New Delhi: A section of public sector bankers Thursday raised questions about the RBI seeking powers to regulate state-owned banks saying it apparently failed to act against officials in the ICICI Bank-Videocon matter despite claiming to have enough powers to deal with private sector lenders.
Against the backdrop of CBI Thursday naming former ICICI Bank chief Chanda Kochhar and others in the alleged quid pro quo in extending Rs 3,250-crore loan to Videocon Group, some public sector bankers wondered whether the central bank was treating issues at state-owned and private lenders in a different way.
On condition of anonymity, the bankers also claimed that while the RBI has been acting very promptly in penalising top officials of public sector banks even for procedural lapses, it appears that the relatively strong case regarding Kochhar was not dealt with appropriately.
In the case of Punjab National Bank regarding the over Rs 14,000-crore scam by Nirav Modi, the lender's managing director and two executive directors were sacked on grounds of procedural lapses, an executive director of a leading public sector bank said.
There seems to be different approaches by the RBI towards public and private sector banks, despite both handling public money, the official pointed out.
While the issue of alleged irregularities in loan extended to Videocon Group has come under the scanner of multiple authorities, including the RBI, there has been no direct action taken by the central bank against Kochhar before she stepped down last year, another senior official of a public sector bank said.
Raising doubts over the intent of the RBI in dealing with private sector lenders, an All India Bank Officers' Confederation (AIBOC) spokesperson said the central bank did not take any action against ICICI Bank or its officials even after a law firm withdrew its report that had given clean chit to former CEO Kochhar.
After allegations of quid pro quo surfaced in 2016, law firm Cyril Amarchand Mangaldas had given a report regarding the role of Kochhar in the matter. However, the report was withdrawn last year amid a furore over the alleged irregularities in loan given to Videocon Group.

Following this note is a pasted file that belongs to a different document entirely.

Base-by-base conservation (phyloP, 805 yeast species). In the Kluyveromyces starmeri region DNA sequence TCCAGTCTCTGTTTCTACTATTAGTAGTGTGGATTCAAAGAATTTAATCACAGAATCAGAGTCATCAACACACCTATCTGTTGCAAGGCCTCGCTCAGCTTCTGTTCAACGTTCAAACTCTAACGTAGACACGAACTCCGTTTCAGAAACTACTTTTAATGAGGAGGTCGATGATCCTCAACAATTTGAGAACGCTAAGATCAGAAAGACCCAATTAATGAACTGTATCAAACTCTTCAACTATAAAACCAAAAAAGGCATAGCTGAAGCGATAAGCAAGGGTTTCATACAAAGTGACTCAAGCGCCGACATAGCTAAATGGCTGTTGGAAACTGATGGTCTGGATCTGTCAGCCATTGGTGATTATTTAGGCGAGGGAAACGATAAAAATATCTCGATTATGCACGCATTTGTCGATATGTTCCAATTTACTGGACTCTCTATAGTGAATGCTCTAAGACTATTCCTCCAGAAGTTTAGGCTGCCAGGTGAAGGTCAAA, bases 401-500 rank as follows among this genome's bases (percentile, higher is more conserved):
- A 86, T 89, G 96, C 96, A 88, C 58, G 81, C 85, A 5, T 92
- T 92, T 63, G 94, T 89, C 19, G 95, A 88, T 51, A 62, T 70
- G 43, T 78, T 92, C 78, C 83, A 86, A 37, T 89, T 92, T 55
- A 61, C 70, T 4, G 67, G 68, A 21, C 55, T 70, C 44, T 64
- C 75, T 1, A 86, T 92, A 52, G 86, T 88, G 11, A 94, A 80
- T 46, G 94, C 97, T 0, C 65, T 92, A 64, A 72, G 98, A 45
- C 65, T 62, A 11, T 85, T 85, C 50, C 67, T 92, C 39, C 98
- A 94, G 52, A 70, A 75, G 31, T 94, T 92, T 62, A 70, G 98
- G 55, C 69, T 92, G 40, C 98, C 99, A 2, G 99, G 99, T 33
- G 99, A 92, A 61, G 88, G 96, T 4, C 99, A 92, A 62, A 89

Kochhar resigned as CEO of ICICI Bank in October 2018.
Further, the AIBOC spokesperson raised questions over the RBI's differential treatment given to ICICI Bank regarding the loan matter, saying the central bank decided to wait for an independent report before taking any action but that was not the case when it came to scams at PNB and Bank of Maharashtra.
Unlike their public sector counterparts, private sector banks do not come under the purview of the Central Vigilance Commission, the spokesperson added.
The All India Bank Officers' Confederation (AIBOC) claims to have around 2.5 lakh members.
Last year, former RBI Governor Urjit Patel said while it has far more control over private sector banks, it has little say over public sector banks which look up to the finance ministry.
The weak legal framework over PSBs deters the central bank from exercising better control over them, he had said.
Patel's remarks had came close on the heels of government indicating that regulators were not accountable to anyone.
"We must always remember that regulators have a very important function. They ultimately decide the rules of the game and they have to have a third eye kept perpetually open and turned towards the sector. But unfortunately, in (the) Indian system, we politicians are accountable, the regulators are not," Union Minister Arun Jaitley had said.
The CBI has booked former ICICI bank CEO Chanda Kochhar, her husband Deepak Kocchar and Videocon group MD Venugopal Dhoot for alleged cheating and corruption in sanctioning loans to the company, which caused a loss of Rs 1,730 crore to the bank, officials said Thursday.